It’s been a little quiet of late here in the lofty towers of St Emlyn’s Virtual Hospital, not because the patients have stopped coming (trust me, they haven’t) but because many of the clinicians have spent their non-working hours squirreled away desperately designing talks for SMACC.
Now that the 1st May submission deadline has passed I’m pleased to report that not only has clinical care continued at Virchester but the commitment to delivering evidence-based Emergency Medicine is alive and well too; the Journal Club lives on!
Last week we looked at this paper from JAMA by the PECARN group (Paediatric Emergency Care Applied Research Network – a research collaborative not unlike PERUKI) which set out to answer the question: which is the better first line benzodiazepine for fitting children, lorazepam or diazepam?
You can read the abstract below: click on the image and it will take you to the the full paper at JAMA which is currently free-to-access.
What Kind of Paper is This?
The authors tell us that this is a double-blind, randomised clinical trial comparing efficacy of intravenous lorazepam with intravenous diazepam in children presenting to the ED with generalise convulsive status epilepticus.
Who and What Was Studied?
Children aged 3 months – 18 years presenting with generalised tonic-clonic status epilepticus were recruited at 11 academic Paediatric Emergency Departments in the US across a recruitment period of four years and two weeks. 273 patient were included in primary efficacy analysis, 140 of whom received IV diazepam (0.2mg/kg) and 133 received lorazepam (0.1mg/kg).
The primary outcome was cessation of status epilepticus within ten minutes of the initial dose of study medication with sustained absence of convulsions for 30 minutes. The authors defined end of status epilepticus as the time when the convulsive activity stopped as long as there was a return to normal level of consciousness within four hours.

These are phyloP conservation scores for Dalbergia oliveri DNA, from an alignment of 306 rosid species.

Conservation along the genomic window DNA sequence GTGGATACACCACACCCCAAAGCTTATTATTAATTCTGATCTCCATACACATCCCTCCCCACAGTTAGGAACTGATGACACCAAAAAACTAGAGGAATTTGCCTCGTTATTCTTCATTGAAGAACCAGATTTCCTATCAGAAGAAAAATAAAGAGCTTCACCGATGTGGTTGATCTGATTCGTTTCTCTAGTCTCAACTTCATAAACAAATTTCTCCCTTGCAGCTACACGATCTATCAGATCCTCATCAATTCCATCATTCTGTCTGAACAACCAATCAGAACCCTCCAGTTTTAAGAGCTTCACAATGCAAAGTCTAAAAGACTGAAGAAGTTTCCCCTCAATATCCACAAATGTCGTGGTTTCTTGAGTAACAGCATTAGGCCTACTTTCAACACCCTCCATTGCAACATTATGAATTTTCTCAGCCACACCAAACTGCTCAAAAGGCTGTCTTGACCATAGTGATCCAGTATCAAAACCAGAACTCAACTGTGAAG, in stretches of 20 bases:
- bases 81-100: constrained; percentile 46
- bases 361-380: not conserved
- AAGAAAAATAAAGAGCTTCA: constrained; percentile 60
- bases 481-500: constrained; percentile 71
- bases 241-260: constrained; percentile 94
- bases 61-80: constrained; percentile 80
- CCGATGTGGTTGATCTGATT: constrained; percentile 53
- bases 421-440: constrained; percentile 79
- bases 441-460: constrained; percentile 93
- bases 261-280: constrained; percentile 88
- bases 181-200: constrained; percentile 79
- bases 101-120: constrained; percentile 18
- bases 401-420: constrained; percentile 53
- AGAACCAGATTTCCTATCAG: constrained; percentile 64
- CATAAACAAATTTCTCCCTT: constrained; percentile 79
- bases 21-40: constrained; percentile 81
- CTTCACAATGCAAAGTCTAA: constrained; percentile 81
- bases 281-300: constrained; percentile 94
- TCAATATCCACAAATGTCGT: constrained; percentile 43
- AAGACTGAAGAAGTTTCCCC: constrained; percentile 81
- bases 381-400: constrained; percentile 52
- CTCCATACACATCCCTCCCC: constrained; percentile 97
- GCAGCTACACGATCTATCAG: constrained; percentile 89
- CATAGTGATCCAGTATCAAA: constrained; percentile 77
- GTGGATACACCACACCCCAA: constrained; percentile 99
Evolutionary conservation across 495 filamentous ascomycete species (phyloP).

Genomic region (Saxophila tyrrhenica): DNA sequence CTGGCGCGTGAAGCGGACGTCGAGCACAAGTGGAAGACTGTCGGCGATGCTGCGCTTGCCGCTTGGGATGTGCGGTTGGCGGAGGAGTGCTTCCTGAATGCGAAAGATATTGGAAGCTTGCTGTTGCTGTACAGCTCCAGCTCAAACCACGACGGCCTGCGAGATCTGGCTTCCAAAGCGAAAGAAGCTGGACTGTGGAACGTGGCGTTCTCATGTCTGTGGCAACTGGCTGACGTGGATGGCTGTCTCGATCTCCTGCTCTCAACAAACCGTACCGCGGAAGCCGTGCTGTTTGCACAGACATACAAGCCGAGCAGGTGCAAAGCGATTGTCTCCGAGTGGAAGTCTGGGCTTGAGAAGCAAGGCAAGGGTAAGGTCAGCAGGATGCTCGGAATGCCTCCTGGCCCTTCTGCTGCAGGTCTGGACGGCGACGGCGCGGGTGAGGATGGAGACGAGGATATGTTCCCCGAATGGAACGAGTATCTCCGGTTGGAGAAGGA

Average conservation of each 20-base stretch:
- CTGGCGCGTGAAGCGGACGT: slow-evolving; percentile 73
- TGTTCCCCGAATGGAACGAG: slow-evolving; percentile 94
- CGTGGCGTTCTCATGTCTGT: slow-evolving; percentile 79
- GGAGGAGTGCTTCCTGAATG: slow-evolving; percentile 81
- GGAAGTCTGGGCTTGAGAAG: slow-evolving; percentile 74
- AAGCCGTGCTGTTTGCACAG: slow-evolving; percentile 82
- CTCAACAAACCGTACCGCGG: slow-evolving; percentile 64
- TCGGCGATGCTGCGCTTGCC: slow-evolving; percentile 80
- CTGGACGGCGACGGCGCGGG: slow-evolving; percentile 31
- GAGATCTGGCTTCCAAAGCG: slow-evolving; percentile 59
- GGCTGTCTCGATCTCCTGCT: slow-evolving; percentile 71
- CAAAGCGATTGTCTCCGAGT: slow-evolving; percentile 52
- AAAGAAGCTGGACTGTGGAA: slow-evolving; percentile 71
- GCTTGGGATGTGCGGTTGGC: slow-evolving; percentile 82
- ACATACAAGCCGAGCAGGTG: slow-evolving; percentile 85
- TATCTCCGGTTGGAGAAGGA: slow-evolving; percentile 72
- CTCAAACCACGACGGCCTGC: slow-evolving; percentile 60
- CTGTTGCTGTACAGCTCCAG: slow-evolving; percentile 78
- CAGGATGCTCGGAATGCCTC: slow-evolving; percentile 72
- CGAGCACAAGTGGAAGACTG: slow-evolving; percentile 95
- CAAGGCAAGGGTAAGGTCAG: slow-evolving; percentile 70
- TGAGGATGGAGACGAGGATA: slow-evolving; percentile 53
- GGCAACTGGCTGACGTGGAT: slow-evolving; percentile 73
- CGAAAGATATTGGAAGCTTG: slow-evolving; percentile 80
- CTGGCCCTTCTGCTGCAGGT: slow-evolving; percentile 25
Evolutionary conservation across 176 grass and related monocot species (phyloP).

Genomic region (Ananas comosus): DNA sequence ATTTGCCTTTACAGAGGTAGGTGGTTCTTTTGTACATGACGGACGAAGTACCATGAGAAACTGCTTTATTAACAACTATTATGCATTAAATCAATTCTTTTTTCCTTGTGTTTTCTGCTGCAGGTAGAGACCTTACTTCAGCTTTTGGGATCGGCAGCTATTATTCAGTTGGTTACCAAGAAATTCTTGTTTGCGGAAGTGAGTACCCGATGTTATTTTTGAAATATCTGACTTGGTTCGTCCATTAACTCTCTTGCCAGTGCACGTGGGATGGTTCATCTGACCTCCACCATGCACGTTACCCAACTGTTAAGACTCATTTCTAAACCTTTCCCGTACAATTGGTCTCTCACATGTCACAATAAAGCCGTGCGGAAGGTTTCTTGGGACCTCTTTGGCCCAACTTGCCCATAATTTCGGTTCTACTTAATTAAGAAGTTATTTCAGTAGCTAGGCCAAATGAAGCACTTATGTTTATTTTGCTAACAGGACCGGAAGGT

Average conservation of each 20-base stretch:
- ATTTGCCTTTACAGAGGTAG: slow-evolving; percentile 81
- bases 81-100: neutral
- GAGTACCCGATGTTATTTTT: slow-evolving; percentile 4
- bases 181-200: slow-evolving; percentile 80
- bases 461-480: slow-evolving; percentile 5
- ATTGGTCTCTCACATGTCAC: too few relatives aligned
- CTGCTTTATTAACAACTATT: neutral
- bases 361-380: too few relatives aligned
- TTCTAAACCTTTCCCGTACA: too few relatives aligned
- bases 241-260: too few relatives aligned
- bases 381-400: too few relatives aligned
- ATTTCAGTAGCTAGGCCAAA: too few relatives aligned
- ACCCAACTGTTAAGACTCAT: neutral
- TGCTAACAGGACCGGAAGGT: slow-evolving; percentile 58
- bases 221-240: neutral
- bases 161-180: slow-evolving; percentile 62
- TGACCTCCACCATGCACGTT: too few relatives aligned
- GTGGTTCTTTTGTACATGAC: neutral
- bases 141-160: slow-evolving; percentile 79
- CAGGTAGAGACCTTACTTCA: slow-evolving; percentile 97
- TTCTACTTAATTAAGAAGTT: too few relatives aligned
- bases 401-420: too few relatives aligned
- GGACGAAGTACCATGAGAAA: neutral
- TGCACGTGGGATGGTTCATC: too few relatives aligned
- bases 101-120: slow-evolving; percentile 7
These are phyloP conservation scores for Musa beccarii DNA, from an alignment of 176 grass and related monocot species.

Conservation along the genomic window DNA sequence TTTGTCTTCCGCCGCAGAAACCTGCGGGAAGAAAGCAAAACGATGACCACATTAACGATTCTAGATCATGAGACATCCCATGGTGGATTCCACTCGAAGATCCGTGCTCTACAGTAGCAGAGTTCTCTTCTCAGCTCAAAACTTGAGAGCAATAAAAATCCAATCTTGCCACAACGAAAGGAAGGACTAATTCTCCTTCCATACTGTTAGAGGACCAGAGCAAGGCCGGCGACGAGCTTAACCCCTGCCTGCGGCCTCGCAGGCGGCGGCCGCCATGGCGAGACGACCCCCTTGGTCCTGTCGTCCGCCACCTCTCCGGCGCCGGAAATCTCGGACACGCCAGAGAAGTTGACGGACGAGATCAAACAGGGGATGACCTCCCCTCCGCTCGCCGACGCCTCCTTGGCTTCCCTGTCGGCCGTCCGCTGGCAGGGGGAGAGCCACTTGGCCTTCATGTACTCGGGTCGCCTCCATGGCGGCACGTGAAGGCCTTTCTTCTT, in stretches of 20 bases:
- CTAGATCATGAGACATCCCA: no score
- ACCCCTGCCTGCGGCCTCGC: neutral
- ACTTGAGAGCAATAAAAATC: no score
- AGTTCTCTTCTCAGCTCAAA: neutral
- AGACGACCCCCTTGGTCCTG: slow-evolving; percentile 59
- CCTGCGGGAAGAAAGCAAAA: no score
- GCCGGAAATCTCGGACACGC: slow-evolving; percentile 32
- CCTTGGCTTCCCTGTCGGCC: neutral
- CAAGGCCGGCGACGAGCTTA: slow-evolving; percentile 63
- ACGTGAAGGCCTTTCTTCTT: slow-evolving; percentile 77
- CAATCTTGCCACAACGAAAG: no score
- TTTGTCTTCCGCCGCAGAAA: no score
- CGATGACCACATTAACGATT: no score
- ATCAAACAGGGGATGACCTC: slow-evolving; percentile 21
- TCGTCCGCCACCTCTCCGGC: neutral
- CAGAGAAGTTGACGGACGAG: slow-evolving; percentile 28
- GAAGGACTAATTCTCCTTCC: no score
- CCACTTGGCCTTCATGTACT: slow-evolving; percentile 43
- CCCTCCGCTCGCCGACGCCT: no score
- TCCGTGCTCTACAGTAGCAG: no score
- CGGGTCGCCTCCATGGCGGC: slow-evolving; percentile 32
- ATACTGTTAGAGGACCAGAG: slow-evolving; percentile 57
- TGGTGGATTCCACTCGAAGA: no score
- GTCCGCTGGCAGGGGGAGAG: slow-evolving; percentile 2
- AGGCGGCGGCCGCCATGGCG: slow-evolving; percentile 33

The study also looked at some safety endpoints, namely severe respiratory depression occurring within four hours and requiring assisted ventilation, and some secondary outcomes such as time to return to baseline conscious level.
Patients were followed up for 24hrs or until hospital discharge (whichever came first) with a telephone call at 30 days to determine the incidence of adverse events after discharge.
Tell Me More About Status Epilepticus In This Paper
There’s an interesting definition of what we mean by status epilepticus which consists of the following descriptors:
1. 3 or more convulsions within the preceding hour and currently experiencing a convulsion OR
2. 2 or more convulsions in succession with no recovery of consciousness and currently experiencing a convulsion OR
3. A current single convulsion of at least 5 minutes’ duration.
The third definition was the one which prompted some discussion in the St Emlyn’s journal club, not because we wouldn’t treat these children with benzodiazepines (the APLS fitting child algorithm advises treatment if a seizure has not stopped within 5 minutes) but the idea that this constitutes status epilepticus. APLS in the UK defines status epilepticus as “continuous and generalised convulsions for more than 30 minutes”. In practice, this difference in definition doesn’t matter all that much if we agree that all three of these groups of children are those in whom we would be reaching for one of these medications with the aim of stopping the seizure, but it does rather broaden the eligibility criteria which potentially has the dual effect of making recruitment easier and altering the baseline proportion of those patients likely to achieve the primary outcome without the intervention.
What Did They Find?
Data was analysed per-protocol, rather than on an intention-to-treat basis (see below).
The study found no significant difference in the primary efficacy outcomes with cessation of status epilepticus (sustained for at least 30 minutes) in 72.1% of the diazepam group and 72.9% of the lorazepam group (absolute efficacy difference 0.8%, 95% confidence interval -11.4% to 9.8%).
The number of patients requiring assisted ventilation was quite high – 26 in each group (16.0% in the diazepam group, 17.6% of the lorazepam group) – but there was no demonstrable difference in proportions (absolute risk difference 1.6%, 95% confidence interval -9.9% to 6.8%). Looking at the secondary outcomes, there was a statistically significant difference in time to return to baseline conscious level in favour of diazepam. There are some interesting diagrams in the supplemental content which you can access here (it will download as a PDF) – have a look particularly at eFigure 3 which shows nicely the difference in proportions fully awake at 4hrs.
The authors conclude that treatment with lorazepam did not result in improved efficacy or safety compared with diazepam and as such their findings do not support preferential use of lorazepam for paediatric status epilepticus.